Indonesia’s military chief rejects New Zealand help in freeing pilot

Indonesian Military commander Adm. Yudo Margono also reiterated that what was happening now was a law enforcement operation, not a military operation.

Nur Janti

Nur Janti

The Jakarta Post


In this undated photo sent by a Papuan separatist group, a man identified as New Zealand national Phillip Merthens stands in a forest surrounded by a group of people armed with rifles, spears and bows and arrows.(Courtesy of TPNPB/-)

March 10, 2023

JAKARTA – Indonesian Military (TNI) commander Adm. Yudo Margono has turned down New Zealand’s offer of assistance in an operation to release the New Zealander pilot who has been held hostage by an armed Papuan rebel group in Nduga regency, Papua Highlands, for about a month.

Yudo said New Zealand Ambassador to Indonesia Kevin Burnett had offered assistance during the ambassador’s visit to the TNI headquarters in Cilangkap, East Jakarta, last week.

“He offered to help, but I am still able to complete [the rescue mission],” Yudo told reporters on the sidelines of an event on Wednesday that was posted on YouTube. “He [the ambassador] hoped that no harm would come to the pilot. He hopes that the pilot will survive.”

But Yudo did not provide further details on what kind of assistance Burnett brought to the table, except “diplomacy”. Prior to the offer New Zealand diplomats had reportedly traveled to Papua to monitor the negotiation process by Indonesia.

Yudo also reiterated that what was happening now was a law enforcement operation, not a military operation, and that they would continue with persuasion and patience to protect local civilians in the area.

“The TNI is currently still able to handle the problem of rescuing the Susi Air pilot following the government policy to resolve it with a soft approach,” TNI spokesperson Cdre. Kisdiyanto told The Jakarta Post on Thursday.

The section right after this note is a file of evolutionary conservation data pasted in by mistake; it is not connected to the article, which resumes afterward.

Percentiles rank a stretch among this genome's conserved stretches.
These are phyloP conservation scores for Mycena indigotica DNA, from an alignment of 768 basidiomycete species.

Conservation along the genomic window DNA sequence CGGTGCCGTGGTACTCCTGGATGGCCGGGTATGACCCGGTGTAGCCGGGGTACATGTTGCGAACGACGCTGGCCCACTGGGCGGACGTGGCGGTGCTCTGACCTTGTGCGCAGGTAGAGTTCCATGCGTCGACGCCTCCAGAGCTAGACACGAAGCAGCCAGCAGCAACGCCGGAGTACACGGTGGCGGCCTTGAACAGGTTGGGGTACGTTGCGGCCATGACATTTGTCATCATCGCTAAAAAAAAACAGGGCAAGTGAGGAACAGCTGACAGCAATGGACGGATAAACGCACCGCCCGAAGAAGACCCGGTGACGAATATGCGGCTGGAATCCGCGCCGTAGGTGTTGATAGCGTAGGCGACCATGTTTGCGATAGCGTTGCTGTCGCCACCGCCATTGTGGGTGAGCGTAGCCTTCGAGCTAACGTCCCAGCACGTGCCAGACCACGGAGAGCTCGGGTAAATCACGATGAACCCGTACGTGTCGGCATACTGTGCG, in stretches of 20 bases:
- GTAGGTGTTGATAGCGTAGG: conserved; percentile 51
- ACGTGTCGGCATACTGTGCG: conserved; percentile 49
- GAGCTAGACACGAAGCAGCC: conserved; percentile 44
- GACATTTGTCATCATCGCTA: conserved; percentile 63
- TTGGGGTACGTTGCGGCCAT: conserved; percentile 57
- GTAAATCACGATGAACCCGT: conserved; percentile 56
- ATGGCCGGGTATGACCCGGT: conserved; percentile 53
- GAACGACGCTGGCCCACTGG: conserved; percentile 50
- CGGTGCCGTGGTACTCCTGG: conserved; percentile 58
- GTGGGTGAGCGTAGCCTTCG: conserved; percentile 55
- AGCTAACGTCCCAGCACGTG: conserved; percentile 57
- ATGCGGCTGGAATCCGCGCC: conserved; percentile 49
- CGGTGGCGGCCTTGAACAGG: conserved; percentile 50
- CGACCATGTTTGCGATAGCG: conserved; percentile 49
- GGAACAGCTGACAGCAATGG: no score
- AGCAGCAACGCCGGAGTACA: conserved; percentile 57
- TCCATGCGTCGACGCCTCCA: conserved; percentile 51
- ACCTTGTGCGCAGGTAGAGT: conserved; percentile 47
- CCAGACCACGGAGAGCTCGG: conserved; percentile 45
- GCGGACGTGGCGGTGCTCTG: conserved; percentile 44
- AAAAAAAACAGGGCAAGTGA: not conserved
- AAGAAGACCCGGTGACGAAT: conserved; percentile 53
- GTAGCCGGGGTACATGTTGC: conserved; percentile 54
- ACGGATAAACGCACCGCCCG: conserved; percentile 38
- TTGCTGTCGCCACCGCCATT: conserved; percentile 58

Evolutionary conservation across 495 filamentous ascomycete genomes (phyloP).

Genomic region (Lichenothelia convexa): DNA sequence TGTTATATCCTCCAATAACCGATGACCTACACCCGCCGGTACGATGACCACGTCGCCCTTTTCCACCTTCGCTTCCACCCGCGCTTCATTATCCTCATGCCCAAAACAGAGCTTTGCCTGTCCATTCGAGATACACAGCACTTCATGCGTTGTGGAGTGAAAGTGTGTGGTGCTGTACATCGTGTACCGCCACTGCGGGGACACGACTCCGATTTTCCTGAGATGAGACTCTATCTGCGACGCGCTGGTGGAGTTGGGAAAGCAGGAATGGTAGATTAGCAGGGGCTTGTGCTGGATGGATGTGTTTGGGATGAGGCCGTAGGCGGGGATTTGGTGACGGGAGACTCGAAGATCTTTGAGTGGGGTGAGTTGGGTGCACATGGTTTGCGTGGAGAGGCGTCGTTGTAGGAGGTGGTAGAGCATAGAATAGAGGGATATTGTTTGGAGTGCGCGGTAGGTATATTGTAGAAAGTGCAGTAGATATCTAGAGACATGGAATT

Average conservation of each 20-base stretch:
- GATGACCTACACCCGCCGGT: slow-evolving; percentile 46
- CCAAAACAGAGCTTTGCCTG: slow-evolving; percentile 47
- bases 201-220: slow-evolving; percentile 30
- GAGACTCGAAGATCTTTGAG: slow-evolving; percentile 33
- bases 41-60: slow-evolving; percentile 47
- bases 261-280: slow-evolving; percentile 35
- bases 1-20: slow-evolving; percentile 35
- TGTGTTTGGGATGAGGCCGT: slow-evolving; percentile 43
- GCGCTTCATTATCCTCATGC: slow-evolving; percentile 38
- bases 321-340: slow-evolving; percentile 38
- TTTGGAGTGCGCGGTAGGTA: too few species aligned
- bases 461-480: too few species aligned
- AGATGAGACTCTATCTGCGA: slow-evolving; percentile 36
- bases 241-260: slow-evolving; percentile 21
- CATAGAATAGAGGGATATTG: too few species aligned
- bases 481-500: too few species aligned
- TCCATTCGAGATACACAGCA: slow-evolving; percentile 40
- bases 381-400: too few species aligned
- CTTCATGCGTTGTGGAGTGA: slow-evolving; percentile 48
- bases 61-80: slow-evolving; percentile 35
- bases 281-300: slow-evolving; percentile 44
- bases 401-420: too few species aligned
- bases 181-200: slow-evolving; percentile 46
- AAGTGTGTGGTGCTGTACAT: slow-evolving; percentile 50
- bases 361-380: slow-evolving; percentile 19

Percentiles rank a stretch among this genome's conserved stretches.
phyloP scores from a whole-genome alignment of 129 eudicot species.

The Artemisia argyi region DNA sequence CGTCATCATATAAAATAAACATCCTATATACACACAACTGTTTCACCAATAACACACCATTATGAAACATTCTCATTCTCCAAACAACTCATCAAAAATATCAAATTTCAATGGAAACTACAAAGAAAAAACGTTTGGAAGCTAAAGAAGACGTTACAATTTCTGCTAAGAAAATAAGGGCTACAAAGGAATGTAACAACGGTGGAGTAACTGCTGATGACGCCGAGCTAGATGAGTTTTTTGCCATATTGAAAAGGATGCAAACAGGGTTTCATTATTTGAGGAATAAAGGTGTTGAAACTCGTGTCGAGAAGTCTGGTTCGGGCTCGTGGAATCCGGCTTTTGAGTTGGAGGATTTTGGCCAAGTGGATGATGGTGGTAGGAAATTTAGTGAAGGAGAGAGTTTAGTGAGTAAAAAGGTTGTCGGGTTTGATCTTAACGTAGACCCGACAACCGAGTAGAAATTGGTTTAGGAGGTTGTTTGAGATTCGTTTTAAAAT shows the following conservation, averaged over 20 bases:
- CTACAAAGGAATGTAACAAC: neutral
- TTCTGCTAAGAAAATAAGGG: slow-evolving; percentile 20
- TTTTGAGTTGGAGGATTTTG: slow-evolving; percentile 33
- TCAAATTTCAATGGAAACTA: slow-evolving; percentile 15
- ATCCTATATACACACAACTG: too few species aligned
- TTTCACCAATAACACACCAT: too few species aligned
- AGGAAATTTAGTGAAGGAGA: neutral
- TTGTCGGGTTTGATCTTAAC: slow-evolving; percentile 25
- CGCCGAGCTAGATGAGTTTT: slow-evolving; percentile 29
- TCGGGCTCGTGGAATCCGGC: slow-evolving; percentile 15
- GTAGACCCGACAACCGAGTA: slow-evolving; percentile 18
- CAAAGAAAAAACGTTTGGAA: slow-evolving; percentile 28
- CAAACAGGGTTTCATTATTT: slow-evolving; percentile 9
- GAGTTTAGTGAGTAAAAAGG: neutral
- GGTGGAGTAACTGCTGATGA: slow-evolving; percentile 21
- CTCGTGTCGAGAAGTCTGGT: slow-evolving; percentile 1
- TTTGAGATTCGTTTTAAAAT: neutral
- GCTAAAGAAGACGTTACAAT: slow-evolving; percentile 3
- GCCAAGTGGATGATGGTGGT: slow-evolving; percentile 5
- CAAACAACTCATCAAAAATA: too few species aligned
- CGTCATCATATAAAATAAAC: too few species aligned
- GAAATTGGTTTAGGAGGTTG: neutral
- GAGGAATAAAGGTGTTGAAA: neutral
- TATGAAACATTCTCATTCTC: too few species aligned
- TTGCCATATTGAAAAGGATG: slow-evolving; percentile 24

The authorities had chosen to allow negotiations with the rebels to continue as fears grew that the use of force in any rescue attempt would only repeat the errors made in previous operations that went awry.

Nduga acting regent Namia Gwijangge and local religious and tribal leaders have also been assigned to negotiate with the captors for the pilot release.

Susi Air pilot Phillip Mark Mehrtens of New Zealand was captured by the West Papua National Liberation Army (TPNPB) led by Egianus Kogoya on Feb. 7 after landing in Nduga, along with several Indonesian passengers, who were later released. The group, which is linked to the Free Papua Movement (OPM), has demanded that Jakarta recognize Papuan independence in return for Mehrtens’ release and has used the ongoing hostage crisis as a way to internationalize its political cause.

A spokesperson for the TPNPB shared photographs and videos of Mehrtens surrounded by about a dozen fighters, some armed with guns and bows and arrows. Mehrtens is heard saying his captors asked for the TNI’s withdrawal from Papua, otherwise he would be held for life.

According to Papua Police chief Insp. Gen. Mathius Fakhiri, the rebel group demanded the delivery of guns and ammunition in exchange for the release of Mehrtens. The authorities rejected that demand, saying doing so would only further aggravate the security situation in the region.

Late last month, Coordinating Political, Legal and Security Affairs Minister Mahfud MD said security forces had located the group holding the pilot but would refrain from actions that might endanger his life.

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